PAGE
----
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Back Pain Caused by Arthritis in the Knee

By Graham Ulmer ; Updated August 14, 2017

According to the book "Joint Structure and Function: A Comprehensive Analysis," arthritis can lead to several symptoms that affect the rest of the body, mostly compensatory in nature. Back pain is likely the result of a domino effect from the individual favoring the non-affected knee.

Potential Causes

Arthritis is often originally caused by poor walking biomechanics. Any pain in the affected knee can cause an individual to favor the less painful side, further exacerbating the poor biomechanics and leading to more pain. Favoring one side will cause poor posture and thus unusual strain on joints, muscles and tendons.

Effects on Joints

This favoring of one side could result in a twisting of the femur, and thus the hip. A twisting of the femur can put the hip joint out of alignment and place excessive stress on the lumbar spine. Pain likely begins in the lower back and then works its way up to the thoracic and even cervical spine.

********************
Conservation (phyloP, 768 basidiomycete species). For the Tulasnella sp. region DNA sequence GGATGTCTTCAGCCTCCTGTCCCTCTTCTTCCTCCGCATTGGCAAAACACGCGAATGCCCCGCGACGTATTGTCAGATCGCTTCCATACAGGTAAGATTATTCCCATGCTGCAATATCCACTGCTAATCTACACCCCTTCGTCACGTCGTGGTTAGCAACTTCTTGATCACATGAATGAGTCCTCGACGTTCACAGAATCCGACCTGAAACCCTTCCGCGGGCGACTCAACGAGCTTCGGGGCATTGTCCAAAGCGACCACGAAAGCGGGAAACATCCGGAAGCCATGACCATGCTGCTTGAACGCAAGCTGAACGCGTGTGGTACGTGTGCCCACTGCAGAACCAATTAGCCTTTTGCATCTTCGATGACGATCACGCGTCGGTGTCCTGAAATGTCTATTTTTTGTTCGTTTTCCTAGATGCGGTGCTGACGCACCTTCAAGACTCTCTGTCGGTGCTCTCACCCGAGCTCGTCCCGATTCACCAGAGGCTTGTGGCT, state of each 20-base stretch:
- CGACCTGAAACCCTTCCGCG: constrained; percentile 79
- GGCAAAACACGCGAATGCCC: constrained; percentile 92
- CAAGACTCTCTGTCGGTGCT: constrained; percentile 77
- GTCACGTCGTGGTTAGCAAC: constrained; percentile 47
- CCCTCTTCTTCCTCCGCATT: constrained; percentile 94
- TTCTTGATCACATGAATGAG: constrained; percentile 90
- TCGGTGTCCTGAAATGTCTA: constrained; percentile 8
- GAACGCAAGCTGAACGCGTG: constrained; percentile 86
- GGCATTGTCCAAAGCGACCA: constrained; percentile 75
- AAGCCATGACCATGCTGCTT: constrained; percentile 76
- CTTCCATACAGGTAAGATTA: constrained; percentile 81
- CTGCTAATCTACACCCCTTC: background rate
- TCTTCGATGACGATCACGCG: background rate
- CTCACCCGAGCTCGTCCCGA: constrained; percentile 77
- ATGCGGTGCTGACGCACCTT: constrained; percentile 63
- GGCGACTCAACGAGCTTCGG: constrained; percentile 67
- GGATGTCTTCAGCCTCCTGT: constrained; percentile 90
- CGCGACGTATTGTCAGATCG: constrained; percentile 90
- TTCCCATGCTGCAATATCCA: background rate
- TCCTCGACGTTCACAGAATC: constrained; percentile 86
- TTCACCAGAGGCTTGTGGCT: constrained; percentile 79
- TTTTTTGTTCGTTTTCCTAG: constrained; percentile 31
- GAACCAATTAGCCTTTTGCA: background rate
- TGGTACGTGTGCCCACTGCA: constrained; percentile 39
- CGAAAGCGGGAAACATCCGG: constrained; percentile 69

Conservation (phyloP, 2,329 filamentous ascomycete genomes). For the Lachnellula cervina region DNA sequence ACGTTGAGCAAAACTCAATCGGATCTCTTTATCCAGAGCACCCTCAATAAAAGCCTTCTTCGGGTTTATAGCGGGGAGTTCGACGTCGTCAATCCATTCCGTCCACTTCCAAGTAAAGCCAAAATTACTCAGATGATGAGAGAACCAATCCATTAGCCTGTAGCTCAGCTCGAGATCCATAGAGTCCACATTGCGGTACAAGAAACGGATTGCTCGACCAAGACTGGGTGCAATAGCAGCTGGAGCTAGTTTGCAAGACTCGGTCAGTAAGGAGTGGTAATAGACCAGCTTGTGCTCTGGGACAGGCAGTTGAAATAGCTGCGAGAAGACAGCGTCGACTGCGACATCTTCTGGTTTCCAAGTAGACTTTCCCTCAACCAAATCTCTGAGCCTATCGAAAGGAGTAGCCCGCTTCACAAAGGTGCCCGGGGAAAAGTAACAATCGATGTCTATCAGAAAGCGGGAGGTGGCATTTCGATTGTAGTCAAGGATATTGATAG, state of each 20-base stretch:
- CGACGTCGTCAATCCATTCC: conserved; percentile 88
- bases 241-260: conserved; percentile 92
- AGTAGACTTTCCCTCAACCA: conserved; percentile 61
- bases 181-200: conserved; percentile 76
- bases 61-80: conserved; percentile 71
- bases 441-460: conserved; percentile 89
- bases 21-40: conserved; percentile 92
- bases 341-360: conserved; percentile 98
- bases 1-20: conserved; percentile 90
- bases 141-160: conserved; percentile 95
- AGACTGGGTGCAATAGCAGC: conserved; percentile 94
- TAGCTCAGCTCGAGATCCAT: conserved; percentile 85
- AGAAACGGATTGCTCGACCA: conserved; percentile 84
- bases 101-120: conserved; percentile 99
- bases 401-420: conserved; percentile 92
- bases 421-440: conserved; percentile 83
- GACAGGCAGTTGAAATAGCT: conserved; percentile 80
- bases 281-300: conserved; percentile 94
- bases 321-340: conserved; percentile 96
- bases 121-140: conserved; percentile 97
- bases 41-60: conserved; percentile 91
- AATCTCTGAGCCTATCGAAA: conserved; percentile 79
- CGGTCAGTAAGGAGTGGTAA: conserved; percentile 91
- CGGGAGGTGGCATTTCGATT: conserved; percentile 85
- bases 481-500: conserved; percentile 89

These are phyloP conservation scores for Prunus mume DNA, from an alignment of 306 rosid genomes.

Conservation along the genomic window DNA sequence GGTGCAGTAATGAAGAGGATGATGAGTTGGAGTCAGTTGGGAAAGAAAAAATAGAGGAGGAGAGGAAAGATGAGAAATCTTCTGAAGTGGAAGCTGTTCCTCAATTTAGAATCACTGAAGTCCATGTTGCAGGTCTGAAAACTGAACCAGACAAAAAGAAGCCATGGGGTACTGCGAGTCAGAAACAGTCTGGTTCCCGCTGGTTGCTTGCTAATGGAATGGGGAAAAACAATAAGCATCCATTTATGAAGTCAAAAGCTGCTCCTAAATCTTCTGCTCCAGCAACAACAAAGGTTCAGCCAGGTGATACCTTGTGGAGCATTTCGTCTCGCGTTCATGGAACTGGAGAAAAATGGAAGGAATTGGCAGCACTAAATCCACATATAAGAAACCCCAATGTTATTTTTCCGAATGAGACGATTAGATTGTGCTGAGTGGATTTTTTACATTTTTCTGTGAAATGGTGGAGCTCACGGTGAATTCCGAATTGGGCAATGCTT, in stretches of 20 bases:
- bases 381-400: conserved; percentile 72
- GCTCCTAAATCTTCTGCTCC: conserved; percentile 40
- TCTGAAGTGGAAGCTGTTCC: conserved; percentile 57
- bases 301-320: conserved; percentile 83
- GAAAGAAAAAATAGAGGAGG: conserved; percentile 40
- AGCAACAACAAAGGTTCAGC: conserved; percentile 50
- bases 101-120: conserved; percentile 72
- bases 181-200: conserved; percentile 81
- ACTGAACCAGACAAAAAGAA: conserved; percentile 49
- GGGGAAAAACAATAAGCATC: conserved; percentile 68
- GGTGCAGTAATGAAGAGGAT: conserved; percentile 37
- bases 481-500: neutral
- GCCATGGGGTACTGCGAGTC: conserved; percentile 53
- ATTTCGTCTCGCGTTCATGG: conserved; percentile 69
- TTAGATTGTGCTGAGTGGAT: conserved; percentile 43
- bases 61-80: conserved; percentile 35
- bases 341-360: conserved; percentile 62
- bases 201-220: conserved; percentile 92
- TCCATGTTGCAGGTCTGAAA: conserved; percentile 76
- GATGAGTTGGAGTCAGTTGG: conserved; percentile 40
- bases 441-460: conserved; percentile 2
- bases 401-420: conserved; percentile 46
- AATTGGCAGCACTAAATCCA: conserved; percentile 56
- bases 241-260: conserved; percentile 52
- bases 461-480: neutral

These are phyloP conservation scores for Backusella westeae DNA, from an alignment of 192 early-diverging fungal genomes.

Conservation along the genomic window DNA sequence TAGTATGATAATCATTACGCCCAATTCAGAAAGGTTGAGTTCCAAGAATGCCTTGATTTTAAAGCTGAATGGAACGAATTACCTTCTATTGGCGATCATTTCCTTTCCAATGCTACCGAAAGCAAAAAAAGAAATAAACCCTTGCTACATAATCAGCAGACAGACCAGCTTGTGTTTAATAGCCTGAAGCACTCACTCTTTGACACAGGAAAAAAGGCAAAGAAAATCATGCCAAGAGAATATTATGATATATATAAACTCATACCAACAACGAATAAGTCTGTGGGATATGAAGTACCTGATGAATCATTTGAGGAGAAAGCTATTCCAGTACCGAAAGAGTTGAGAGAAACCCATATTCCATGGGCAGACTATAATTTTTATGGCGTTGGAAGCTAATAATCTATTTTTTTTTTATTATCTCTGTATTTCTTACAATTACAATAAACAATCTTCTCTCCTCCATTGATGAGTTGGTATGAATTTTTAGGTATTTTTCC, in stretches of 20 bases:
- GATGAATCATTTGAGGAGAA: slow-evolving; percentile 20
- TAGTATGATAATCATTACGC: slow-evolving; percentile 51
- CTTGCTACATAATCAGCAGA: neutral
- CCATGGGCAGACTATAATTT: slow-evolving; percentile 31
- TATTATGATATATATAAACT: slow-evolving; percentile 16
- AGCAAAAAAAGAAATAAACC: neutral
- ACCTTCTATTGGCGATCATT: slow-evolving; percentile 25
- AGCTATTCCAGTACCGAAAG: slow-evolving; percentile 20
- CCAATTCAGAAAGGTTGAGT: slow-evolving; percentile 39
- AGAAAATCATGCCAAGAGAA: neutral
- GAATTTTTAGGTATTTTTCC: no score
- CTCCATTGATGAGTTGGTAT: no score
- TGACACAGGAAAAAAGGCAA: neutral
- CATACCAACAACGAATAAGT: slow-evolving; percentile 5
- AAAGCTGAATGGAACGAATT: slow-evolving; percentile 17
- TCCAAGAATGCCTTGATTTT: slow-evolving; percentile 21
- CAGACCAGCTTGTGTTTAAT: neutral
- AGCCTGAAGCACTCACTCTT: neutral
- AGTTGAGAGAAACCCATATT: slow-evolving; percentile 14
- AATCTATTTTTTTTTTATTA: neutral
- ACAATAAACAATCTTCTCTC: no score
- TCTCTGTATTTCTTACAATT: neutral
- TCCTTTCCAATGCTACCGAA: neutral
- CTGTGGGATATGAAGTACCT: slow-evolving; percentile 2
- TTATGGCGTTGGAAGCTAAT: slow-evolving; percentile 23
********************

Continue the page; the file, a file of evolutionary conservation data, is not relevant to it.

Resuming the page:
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Effects on Muscles

Any strain on a joint will result in excessive pulling on the tendons, which attach muscles to bones. This pulling on the tendons can lead to muscle aches and pains, especially near joints. According to the American College of Sports Medicine, poor biomechanics and arthritis can affect the rest of the body. One postural deficiency can throw the entire body out of alignment.

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